Swami Narayan Tirtha Math has been founded in Bayville, New York, by Swami Sada Shiva Tirtha. "The ashram has always offered a spiritual foundation in all its programs. Now we will be properly honoring Swami Narayan Tirtha, since all of our results are possible only through his blessings." The Math is already well known for its Ayurvedic Holistic Center, which offers certification in ayurveda and jyotish and consultations in English and Spanish--including free examinations on summer Sundays at the Bronx Public Market. And the Center's first graduated medical doctor, Dr. Alex Guervaz, plans to open a similar Ayurvedic Center in his home country, the Dominican Republic.
A hundred years and two Parliaments of Religion later, Swami Vivekananda will be a permanent part of the city of Chicago, Illinois, after a promise from the city's Mayor to erect a statue in honor of the Hindu monk.
india's economy is now the world's sixth largest, thanks to new methods of ranking economies adopted by the International Monetary Fund. Based on the purchasing power of its own currency at home, India's economy is US$996 billion, over three times its previous level, ranked only behind USA, Japan, China, Germany and France. Annual per capita income jumps from $330 to $1,150.
A 25-hour singing marathon has landed Pandit Girishkumara a record for the world's longest live solo vocal performance. During a June program entitled "Geet Gata Chal," the highly-regarded Gujarati singer-composer sang bhajans, ghazals and classical songs in several languages. His 186-song list has been submitted to the Guinness Book of World Records. Other recent records to note: Lakhbir Singh Tuli's for the world's largest fax machine, and Milind Deshmuk's for walking nearly 65 miles in 20 hours and 43 minutes with a milk bottle on his head to prove his belief that "there is no mysterious, divine force that helps man," and to beat the record of Sri Chinmoy devotee, Ashrita Furman.
"Listen to the guru" is enlightenment software, a program for IBM PC-compatible computers. "The guru takes the reader for a walk along the banks of the river Kaveri. He explains, discourses, guides and goads the reader toward a more meaningful life. The guru teaches the reader to understand and be one with the world around with all its sorrows, joys and yearnings," write the developers. Contact: Datasophy, 7 Temple Glade, 41 Beach Road, Kalakshetra Colony, Madras-600 090, India.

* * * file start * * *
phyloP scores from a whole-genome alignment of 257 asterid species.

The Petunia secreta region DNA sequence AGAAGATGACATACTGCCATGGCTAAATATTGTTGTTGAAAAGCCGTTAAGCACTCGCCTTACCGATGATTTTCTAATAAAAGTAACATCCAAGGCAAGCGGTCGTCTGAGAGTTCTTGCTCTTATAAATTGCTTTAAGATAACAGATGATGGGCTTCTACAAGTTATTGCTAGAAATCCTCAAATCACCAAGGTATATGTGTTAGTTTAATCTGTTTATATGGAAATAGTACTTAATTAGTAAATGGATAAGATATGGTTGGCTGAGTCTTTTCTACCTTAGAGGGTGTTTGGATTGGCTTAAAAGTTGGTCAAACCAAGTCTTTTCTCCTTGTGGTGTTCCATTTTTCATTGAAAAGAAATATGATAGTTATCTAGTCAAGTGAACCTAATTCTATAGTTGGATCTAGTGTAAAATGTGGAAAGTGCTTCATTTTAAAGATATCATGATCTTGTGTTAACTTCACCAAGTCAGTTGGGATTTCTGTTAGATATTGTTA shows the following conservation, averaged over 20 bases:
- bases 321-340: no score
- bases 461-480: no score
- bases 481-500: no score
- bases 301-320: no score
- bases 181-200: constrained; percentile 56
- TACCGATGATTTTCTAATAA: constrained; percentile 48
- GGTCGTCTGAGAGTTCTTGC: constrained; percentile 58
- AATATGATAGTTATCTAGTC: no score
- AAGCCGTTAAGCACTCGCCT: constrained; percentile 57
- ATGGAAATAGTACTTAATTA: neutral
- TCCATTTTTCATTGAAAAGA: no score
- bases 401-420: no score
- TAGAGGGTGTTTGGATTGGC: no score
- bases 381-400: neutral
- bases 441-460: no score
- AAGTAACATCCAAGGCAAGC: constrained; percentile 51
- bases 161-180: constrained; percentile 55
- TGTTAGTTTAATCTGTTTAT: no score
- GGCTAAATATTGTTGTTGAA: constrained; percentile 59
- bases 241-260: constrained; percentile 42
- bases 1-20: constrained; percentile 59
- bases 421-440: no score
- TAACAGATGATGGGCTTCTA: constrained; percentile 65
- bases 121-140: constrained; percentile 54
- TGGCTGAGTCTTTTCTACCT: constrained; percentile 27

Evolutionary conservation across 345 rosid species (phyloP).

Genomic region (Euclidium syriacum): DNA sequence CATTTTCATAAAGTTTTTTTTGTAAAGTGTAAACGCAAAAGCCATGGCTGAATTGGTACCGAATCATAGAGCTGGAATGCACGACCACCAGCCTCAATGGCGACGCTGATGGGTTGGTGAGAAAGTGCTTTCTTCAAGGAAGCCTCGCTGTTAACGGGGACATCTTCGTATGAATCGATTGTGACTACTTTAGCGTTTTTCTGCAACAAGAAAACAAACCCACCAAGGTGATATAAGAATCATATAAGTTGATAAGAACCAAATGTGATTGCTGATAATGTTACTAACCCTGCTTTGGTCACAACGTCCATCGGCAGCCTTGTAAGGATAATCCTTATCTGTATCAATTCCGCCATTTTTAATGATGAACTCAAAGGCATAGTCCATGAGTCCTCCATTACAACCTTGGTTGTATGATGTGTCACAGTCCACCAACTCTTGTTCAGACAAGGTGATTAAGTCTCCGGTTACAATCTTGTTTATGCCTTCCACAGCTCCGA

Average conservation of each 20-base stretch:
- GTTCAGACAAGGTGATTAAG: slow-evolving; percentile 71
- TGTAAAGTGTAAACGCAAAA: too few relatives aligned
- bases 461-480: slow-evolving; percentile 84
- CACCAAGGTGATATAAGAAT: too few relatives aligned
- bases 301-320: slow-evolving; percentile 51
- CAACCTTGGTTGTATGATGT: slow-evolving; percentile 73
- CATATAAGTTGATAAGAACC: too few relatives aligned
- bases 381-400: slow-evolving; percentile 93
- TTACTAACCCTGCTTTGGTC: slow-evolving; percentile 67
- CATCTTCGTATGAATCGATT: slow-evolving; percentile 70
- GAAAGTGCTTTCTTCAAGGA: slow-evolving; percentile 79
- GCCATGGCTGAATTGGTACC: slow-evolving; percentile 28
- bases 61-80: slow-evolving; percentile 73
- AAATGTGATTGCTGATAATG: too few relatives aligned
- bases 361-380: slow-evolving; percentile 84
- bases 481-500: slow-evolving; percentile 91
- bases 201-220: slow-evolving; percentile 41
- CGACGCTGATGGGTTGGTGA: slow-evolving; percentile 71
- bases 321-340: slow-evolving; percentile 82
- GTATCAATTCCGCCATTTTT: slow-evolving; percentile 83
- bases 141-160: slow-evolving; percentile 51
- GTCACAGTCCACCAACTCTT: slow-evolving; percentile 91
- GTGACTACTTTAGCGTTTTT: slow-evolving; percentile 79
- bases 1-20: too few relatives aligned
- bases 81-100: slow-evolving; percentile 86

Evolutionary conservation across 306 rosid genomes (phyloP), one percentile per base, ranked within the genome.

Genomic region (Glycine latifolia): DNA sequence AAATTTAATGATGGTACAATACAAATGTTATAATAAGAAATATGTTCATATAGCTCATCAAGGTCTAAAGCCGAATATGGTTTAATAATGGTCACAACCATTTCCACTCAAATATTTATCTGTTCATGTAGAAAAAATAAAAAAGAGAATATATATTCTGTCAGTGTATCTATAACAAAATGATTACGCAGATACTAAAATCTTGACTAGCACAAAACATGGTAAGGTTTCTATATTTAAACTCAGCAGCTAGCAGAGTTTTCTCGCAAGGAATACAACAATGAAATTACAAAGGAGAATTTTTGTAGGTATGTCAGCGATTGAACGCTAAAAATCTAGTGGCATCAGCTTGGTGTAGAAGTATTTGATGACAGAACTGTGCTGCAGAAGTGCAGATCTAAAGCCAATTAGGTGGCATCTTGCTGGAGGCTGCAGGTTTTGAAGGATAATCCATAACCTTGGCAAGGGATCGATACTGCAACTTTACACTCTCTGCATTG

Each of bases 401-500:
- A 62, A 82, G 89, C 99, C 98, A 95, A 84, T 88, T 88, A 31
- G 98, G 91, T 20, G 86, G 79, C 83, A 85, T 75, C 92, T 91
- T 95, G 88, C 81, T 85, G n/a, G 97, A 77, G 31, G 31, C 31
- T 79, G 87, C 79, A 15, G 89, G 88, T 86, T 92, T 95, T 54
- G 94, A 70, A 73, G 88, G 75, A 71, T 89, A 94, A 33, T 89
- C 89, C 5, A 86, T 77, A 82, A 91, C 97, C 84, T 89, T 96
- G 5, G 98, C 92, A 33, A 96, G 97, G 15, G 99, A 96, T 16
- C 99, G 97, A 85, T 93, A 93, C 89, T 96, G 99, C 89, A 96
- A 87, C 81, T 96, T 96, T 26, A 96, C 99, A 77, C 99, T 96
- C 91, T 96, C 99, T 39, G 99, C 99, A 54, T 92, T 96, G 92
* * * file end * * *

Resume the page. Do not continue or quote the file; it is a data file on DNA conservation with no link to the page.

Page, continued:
Worldwatch Institute's annual report has good news and bad news. According to Vital Signs 1993: The Trends That Are Shaping Our Future, infant mortality and smoking are down, wind power and bicycle popularity are up. The bad news is that if the world's food was distributed equally, each person would have less to eat today than four years ago. It means world population growth is outpacing food production. The population of 5.5 billion is expected to double by 2030.
Vedic University of America, now in its seventh year, reports 900 students enrolled learning Hindi, Sanskrit and Hinduism. Among its offerings: the names of God for chanting, Satyam, a monthly audio-cassette magazine explaining Vedic mantras, Vedic philosophy, Ramayana, & Bhagavad Gita, etc., and a computer program for Hindi. Contact: 15735 Blaine Ave. #4, Bellflower, California, 90706, USA.
Meat consumption IS DOWN in the USA, so the US$28 billion per year beef industry is setting its sights on another market: Asia. Following similar patterns of sending products shunned by Americans to Third World nations, (such as DDT, cigarettes and toxic waste) the U.S. Meat Export Federation goes so far as to say the future health of the United State's beef industry is in China's hands, where beef imports from the USA are rising at a rate of 2.3 million tons a year.